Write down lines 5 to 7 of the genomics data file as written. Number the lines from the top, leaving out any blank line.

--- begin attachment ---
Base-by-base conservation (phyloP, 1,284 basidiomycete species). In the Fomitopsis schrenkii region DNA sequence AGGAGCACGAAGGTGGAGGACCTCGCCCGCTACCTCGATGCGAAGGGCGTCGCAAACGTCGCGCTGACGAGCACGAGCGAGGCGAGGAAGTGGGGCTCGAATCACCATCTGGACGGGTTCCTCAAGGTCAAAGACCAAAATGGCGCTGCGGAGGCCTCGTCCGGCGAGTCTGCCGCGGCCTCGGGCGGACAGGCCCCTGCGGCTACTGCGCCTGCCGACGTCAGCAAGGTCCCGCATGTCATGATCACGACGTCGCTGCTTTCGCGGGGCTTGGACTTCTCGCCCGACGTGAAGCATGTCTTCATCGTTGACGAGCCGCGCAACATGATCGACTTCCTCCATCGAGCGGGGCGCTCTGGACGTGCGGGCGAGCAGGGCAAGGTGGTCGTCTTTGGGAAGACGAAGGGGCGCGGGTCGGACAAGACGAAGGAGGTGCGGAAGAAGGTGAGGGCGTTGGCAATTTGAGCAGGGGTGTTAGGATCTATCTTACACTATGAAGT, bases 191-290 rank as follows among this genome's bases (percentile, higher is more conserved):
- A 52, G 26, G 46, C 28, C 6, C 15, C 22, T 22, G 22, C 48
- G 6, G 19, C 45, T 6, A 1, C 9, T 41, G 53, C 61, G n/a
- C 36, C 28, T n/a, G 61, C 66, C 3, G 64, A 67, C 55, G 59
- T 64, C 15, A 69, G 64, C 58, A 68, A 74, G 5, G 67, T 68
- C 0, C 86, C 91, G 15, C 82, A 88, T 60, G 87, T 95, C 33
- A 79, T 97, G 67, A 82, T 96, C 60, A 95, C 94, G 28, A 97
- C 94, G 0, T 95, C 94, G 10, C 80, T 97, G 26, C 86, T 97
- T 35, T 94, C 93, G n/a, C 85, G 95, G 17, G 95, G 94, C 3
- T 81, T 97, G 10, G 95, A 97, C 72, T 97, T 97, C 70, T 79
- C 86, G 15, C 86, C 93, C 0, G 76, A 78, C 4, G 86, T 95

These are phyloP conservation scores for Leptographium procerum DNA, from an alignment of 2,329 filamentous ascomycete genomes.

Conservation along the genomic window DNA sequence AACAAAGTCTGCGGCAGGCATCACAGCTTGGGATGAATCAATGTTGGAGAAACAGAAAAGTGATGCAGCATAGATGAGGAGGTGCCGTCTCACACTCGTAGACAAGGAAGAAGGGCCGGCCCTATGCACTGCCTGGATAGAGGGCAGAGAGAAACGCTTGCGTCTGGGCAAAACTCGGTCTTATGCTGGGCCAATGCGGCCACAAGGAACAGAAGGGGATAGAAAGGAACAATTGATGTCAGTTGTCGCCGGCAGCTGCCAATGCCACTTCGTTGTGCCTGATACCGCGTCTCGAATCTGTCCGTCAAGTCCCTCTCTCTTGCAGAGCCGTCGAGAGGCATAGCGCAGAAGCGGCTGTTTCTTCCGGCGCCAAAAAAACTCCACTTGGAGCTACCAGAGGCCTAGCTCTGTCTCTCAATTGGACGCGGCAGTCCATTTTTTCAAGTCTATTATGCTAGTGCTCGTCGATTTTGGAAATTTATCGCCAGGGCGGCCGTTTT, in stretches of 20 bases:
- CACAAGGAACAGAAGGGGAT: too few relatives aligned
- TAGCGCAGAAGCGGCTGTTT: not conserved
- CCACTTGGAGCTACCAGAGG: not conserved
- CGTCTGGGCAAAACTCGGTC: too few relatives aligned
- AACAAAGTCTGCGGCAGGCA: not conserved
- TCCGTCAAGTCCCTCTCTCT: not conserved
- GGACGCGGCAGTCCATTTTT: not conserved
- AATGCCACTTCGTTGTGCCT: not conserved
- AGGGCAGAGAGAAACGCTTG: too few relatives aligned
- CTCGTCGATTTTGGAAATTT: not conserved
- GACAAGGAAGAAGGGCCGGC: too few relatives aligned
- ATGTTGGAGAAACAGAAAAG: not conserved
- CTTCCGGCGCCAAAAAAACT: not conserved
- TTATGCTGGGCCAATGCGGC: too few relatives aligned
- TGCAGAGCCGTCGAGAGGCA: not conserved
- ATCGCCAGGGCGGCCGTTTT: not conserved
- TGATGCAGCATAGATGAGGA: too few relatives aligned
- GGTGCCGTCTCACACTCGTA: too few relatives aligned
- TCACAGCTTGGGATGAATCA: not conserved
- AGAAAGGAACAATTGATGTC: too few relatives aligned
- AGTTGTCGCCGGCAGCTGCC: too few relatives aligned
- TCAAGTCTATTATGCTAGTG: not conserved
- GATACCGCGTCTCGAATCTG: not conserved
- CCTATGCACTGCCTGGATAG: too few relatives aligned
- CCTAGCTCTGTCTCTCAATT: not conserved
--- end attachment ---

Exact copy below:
- T 64, C 15, A 69, G 64, C 58, A 68, A 74, G 5, G 67, T 68
- C 0, C 86, C 91, G 15, C 82, A 88, T 60, G 87, T 95, C 33
- A 79, T 97, G 67, A 82, T 96, C 60, A 95, C 94, G 28, A 97